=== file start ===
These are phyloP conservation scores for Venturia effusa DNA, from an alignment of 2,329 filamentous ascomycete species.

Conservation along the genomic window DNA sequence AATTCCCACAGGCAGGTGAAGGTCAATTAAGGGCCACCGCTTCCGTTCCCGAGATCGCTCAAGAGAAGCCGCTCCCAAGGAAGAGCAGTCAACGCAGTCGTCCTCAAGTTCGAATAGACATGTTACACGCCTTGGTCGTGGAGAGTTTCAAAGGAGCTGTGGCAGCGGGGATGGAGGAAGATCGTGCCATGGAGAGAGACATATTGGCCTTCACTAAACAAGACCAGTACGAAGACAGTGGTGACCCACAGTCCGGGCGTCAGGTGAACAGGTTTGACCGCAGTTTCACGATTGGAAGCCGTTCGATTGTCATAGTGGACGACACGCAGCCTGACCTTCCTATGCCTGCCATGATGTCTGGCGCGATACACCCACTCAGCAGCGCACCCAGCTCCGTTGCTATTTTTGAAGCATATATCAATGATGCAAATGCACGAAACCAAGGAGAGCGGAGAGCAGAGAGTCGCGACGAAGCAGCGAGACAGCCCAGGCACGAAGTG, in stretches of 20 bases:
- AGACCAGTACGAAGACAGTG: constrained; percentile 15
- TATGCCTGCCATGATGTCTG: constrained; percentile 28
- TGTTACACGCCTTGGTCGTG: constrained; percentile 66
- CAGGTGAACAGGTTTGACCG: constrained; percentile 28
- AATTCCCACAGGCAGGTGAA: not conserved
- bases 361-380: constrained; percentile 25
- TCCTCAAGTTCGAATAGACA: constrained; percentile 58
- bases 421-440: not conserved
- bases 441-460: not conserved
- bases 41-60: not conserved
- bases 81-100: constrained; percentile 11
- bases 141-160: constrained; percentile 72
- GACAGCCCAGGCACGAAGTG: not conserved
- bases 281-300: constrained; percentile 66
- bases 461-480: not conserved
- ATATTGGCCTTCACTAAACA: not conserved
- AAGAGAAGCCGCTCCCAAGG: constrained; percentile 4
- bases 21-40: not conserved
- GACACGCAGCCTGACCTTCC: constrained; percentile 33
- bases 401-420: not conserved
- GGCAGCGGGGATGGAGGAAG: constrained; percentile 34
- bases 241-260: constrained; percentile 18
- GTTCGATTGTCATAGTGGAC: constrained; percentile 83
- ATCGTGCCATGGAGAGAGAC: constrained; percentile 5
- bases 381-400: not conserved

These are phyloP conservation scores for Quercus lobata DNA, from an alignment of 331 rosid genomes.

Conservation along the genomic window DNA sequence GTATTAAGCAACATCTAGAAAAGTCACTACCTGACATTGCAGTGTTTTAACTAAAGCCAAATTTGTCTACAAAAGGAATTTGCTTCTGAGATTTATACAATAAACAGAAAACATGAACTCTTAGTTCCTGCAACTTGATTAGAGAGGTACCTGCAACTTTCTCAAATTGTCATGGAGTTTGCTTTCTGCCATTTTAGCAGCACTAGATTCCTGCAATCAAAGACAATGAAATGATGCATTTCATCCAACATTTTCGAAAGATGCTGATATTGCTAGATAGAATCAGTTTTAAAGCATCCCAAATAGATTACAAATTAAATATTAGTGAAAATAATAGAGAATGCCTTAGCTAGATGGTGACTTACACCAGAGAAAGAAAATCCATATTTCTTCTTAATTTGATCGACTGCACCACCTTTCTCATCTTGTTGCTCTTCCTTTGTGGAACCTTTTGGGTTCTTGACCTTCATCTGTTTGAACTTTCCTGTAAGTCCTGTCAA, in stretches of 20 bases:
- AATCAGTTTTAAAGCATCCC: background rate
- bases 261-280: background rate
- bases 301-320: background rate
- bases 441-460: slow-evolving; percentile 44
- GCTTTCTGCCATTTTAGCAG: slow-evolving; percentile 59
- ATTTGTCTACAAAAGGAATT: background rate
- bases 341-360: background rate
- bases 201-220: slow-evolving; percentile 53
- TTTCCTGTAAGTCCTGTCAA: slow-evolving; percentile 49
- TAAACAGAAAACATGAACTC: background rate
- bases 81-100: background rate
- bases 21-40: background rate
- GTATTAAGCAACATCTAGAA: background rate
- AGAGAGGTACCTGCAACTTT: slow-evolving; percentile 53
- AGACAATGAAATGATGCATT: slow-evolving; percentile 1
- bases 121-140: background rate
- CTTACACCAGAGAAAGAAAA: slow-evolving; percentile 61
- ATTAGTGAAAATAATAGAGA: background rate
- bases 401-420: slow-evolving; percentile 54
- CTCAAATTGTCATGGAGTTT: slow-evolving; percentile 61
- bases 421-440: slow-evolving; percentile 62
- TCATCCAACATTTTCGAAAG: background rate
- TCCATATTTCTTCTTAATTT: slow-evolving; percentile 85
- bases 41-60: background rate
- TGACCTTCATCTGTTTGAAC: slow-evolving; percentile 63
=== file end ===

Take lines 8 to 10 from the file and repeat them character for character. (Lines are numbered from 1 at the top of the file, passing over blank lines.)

- bases 361-380: constrained; percentile 25
- TCCTCAAGTTCGAATAGACA: constrained; percentile 58
- bases 421-440: not conserved